Would you become a Vegan, part 3?
My little journey into discovering what being vegan actually means has opened my eyes to vegan food and also the health benefits of a vegan lifestyle. However, I am a mother so what’s really important to me are my children.
As you know, my children are my priority. I want them to have a good life. I want them to have good experiences. I want them to be the best they can be. For me, this is about them having the opportunity to gain knowledge so that they can make informed decisions. Be better equipped so that they have good judgment.
For this to happen, I want to have more knowledge. Especially when it comes to our planet. I find today’s world very noisy. What I mean is, there are so many issues around us that it’s sometimes difficult to know where to start. Plus it’s not like when we were young and our parents could shield us from a lot of what was going on in the world. That is not possible. News and information are more accessible. Even if you wanted to hide from it, I think it would be quite difficult.
One thing that has become apparent to me recently is about the products that we use and the impact on not only the planet but also ourselves. I know that I should be more careful about the products that we use as a family. But like most households, I’m very aware of the amount of money I spend. And so, this means buying products that are ‘value for money’ which often means cheaper. But cheaper doesn’t necessarily mean better. And cheaper doesn’t necessarily mean I’m saving money in the long term.
I wanted to understand how children can benefit from leading a vegan lifestyle so I had a chat with my good friend Ann-See Yeoh who is living the vegan lifestyle about her decision to be a vegan.
* Being more aware of our environment is not just about protecting the future of our planet but there are also some hidden dangers in everyday products. Can you tell me more?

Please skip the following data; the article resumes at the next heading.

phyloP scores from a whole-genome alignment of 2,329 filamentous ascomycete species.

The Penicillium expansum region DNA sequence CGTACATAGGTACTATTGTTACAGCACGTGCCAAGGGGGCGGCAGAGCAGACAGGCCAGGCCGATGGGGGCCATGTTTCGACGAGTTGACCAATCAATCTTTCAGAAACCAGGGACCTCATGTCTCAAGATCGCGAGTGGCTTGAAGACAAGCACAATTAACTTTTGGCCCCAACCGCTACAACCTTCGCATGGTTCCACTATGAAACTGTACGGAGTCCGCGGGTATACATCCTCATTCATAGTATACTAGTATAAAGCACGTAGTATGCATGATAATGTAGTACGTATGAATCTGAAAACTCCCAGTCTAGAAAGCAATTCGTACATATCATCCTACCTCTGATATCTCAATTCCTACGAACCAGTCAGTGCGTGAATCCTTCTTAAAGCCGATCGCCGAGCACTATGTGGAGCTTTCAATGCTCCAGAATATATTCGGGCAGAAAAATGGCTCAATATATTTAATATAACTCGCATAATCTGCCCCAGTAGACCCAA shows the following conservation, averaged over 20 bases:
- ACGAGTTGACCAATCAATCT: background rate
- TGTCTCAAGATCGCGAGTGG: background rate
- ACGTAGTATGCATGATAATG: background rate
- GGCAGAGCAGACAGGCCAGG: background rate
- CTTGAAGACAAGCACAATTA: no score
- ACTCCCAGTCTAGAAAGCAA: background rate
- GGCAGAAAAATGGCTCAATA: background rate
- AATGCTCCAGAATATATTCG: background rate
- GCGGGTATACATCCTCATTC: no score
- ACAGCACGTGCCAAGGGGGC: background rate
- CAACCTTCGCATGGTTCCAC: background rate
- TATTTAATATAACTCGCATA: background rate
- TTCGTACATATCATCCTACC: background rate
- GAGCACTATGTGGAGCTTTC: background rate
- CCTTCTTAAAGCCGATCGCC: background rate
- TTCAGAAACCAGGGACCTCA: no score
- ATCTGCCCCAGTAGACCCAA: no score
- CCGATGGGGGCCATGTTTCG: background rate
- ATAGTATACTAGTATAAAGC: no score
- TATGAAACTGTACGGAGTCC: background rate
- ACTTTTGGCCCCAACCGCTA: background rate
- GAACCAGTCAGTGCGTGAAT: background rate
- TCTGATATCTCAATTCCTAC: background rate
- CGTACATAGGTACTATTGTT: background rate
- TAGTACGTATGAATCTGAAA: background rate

As a society, we subconsciously rely on the media to tell us what is good for our children. And I get it. I’m not a parent, but I imagine that as a parent, you only want the best and to do your best for your child. Many of the products you buy from the high street have made its way there through an extensive distribution chain; from purchasing the raw ingredients through the warehouse, distribution, marketing before finding its place on the shelf in a high street shop. This is the standard product
distribution channel, and every business that’s involved wants and will make a profit. So, if you’re purchasing something for £2, how much do you think was spent on the active ingredients in the first place? Hence, the manufacturing company will reduce its production costs by using fillers and cheaper alternatives, like gluten and mineral oil (which is a cheap by-product of the petroleum industry). Why would you want to put petrol waste on your child, only for it to be absorbed through the skin or worse still, for them to lick, and build up over the years?
* How does leading a vegan lifestyle benefit children?
I believe it teaches them compassion for every being. Children are naturally caring toward animals and are heartbroken when their pet dies. If they can carry this compassion on into adult life, surely then the world will be led by more compassionate people who will be kind to each other and the planet too.
* What should I be more aware of when buying products for my children?
Mineral oil would be the main thing to look out for.
* What’s the worst thing we use that is actually harming our children?
* How can we change things to protect our children and the products we use?
Simple. Start replacing the personal care products in your home. Increase the amount of veg and fruit per meal and reduce animal protein consumption. At some point, you may find you could have a meat free day, to being meat free all the time. Baby steps!
That’s ‘Would you become a Vegan, part 3’ according to Mummy on a Break.
Do you know what’s in the products you use?
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